Ginger Essential Oil
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GC/MS Key Constituents:
alpha zingiberene 28.67%
AR curcumene 5.97%
Plant Origin: Madagascar
Extraction Method: Steam distilled from the root (organic, but not certified).
Selah oil blends that contain Ginger essential oil:
Used in a blend recommended for infant colic (Schnaubelt, 149).
Ginger has antioxidant, apoptotic and anti-inflammatory properties (Schnaubelt, 162).
Ginger prevents intestinal gas formation, stimulates the digestive functions of the stomach, suppresses coughs, and has an expectorant action on the bronchi and lungs (Schnaubelt, 167).
Reduces fever while promoting perspiration (Schnaubelt, 167).
Ginger can help reduce the risk of blood clots (Schnaubelt, 168).
In China, ginger root is classically given to new mothers following the birth of their children.Although it is often used topically in the treatment of chronic pain, inhaled essential oil of ginger is a very effective remedy for nausea and is particularly suitable for pregnancy (Buckle, 210).
Tones the digestive system, stimulates the production of gastric juices, increases appetite, aids digestion, relieves cramps and spasms in the intestines and uterus, ease diarrhea, colic, flatulence, calms morning sickness, travel sickness, pain reliever, arthritis, rheumatism, muscular aches and pains, poor circulation, sprains, strains, catarrh, colds, coughs, fever, influenza, sinusitis, sore throat, sexually arousing (Purchon, 62).
Rheumatism, arthritis, muscular pain and fatigue can be eased by hot compresses or massage using Ginger diluted to 1% or 1.5% only since, as you may well imagine, it is a rubefacient and high concentrations will irritate the skin (Davis, 132).
Appetite, constipation, deodorant, depression, digestive system, emotional effects, morning sickness, pain relief, muscle pain (Price).
Analgesic, antibacterial, anti-inflammatory, antiseptic, aphrodisiac, arthritis, circulatory health, cold, cough, cramping, decongestant, depression, diarrhea, diuretic, expectorant, fever, flu, laxative, libido, morning sickness, motion sickness, muscle pain, muscle stiffness, nausea, seasonal affective disorder (Althea Press, 335).
Rheumatism, muscular aches and pains, sprains, broken bones, colds, nausea, diarrhea, alcoholism, digestive disorders (Worwood, 401).
Cancer, Chemotherapy, Radiation and Essential Oils, click here.
Essential Oils and Flatulence (Intestinal Gas), click here.
For more information on Ginger essential oil click here.
Topical: Apply diluted to bottoms of feet or directly on area of concern.
Ok for babies and children with proper dilution.
Pregnancy and lactation safe with extra dilution.
Click here for the essential oils dilution chart.
Inhalation: Diffuse or rub a drop on palms and inhale.
Generally regarded as safe (GRAS) by the FDA
Internal: Although the quality of Selah Oils is excellent, it is not advised to take essential oils internally unless under the guidance of a certified physician who is also certified in aromatherapy. We recommend getting internal dosing instructions from a licensed physician as some essential oils are not recommended for oral consumption. This is in no way a reflection on our oil quality, only a matter of safety and caution with respect to how concentrated essential oils are. When used within safe parameters, and under your physician's care, the quality of our essential oils is such that they can be used internally if deemed appropriate.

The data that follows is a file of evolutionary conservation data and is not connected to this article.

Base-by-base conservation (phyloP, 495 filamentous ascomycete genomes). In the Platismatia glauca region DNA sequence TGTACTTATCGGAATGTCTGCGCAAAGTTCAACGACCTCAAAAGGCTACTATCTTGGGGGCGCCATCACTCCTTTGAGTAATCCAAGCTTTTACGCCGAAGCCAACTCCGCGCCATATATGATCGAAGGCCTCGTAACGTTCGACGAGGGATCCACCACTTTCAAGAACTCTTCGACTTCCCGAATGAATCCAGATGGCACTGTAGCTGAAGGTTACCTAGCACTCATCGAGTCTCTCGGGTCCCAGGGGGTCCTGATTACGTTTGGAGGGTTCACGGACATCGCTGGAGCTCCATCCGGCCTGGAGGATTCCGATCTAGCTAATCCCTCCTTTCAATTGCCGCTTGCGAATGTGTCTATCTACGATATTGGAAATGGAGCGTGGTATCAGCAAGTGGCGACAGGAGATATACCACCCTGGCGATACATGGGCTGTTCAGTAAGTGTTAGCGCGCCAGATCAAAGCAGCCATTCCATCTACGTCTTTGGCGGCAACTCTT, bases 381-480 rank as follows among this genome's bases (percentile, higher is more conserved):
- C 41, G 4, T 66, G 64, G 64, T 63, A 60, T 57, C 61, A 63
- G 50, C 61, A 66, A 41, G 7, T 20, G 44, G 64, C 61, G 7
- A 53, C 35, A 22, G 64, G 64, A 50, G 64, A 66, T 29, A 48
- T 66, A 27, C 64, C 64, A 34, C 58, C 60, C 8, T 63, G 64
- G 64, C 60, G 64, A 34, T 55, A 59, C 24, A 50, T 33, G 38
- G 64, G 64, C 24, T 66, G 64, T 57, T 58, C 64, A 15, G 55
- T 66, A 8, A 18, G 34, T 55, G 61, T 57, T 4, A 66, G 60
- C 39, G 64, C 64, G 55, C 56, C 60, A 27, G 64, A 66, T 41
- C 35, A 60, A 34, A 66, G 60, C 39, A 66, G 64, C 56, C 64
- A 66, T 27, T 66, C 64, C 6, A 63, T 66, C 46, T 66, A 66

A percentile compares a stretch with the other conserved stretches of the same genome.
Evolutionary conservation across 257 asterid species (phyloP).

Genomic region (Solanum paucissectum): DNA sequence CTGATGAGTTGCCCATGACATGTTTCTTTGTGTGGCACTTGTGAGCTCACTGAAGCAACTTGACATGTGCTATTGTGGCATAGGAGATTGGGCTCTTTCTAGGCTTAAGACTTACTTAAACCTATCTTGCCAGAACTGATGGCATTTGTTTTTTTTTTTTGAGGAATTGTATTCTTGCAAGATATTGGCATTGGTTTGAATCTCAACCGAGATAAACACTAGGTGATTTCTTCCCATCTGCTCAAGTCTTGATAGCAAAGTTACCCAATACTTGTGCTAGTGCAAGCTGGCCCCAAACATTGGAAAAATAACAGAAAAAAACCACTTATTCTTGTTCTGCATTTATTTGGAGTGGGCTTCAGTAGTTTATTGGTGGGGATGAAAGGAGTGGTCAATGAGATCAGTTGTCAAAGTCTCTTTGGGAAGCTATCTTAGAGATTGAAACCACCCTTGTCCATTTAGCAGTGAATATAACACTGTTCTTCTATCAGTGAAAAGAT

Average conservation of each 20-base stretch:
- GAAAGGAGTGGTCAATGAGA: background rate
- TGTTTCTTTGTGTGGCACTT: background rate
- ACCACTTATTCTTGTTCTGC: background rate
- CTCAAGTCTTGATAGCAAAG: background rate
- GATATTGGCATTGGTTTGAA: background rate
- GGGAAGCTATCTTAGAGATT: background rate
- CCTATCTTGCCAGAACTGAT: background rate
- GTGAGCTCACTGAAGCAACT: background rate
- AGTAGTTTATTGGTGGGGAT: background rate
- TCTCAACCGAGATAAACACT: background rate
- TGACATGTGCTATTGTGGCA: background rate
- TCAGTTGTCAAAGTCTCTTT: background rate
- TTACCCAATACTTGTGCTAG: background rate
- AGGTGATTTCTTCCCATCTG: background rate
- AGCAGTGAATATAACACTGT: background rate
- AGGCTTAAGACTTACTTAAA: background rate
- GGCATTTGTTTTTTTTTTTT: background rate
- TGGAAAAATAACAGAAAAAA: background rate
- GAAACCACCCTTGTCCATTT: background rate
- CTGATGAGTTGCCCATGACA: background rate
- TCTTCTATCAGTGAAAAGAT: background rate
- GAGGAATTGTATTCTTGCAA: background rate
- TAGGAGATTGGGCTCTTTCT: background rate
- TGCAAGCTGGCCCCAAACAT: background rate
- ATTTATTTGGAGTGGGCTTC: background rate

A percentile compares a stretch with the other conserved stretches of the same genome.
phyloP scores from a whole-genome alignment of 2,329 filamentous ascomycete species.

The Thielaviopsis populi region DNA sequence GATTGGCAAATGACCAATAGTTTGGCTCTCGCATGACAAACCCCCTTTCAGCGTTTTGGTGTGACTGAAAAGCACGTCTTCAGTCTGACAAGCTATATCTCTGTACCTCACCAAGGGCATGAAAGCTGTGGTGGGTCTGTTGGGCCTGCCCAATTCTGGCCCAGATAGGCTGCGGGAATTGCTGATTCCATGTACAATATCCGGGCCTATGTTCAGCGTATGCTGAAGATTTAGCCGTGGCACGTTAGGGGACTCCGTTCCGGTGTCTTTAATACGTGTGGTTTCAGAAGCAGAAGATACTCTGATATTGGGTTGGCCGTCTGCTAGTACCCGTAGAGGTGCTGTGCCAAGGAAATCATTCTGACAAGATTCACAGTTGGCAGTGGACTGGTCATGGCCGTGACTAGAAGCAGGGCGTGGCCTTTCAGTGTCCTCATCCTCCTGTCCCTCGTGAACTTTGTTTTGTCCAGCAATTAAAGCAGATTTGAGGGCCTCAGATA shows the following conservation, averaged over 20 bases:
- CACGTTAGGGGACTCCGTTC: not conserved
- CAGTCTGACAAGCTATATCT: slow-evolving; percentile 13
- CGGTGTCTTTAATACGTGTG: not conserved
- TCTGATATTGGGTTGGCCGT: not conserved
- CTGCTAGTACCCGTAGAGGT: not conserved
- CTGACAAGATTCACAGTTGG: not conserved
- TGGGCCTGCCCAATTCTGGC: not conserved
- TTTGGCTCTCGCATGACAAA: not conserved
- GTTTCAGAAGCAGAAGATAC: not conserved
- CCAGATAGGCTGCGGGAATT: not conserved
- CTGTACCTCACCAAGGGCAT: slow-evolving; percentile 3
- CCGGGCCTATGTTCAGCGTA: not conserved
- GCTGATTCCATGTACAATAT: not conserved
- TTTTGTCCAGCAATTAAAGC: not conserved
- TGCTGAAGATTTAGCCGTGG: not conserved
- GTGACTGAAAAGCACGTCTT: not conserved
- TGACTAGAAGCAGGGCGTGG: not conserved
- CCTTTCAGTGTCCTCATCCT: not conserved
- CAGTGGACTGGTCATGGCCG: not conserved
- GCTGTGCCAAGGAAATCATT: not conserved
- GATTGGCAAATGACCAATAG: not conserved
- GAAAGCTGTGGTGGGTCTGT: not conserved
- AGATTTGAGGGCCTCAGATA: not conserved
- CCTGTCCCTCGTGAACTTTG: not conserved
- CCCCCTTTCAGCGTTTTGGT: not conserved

However, with that said, it is important to remember the extreme concentration of essential oils. "Using essential oils by rubbing them into the skin or via inhalation is in many cases more effective than oral delivery" (Schnaubelt 96).
All cautions listed for individual oils do not include those cautions from ingestion.
All cautions listed for individual oils do not include those cautions from ingestion.It is not advised to take essential oils internally unless under the guidance of a licensed physician who is also certified in aromatherapy.
If for any reason you get essential oils in your eyes, put carrier oil along the eyebrows above the eyes and on the cheekbones below the eyes.
Do not put essential oils inside your ear canal.
This product is not intended to diagnose, treat, cure, or prevent any disease.
Higley, Connie & Alan. Reference Guide for Essential Oils (2012).
Tisserand, Robert. Essential Oil Safety, Second Ed. (2014).
Althea Press. Essential oils, Natural Remedies: The Complete A-Z Reference of Essential Oils for Health and Healing (2015).
Worwood, Valerie. The Complete Book of Essential Oils and Aromatherapy (1991).
Buckle, Jane. Clinical Aromatherapy Essential Oils in Practice (2003).
Davis, Patricia. Aromatherapy: An A-Z (2000).
Price, Len & Shirley. Aromatherapy for Health Professionals (2012).
Purchon, Nerys and Lora Cantele. The Complete Aromatherapy & Essential Oil Handbook for Everyday Wellness (2014).
Schnaubelt, PhD., Kurt. The Healing Intelligence of Essential Oils (2011).
Schnaubelt, Kurt Ph.D., Advanced Aromatherapy (1995), p. 96.
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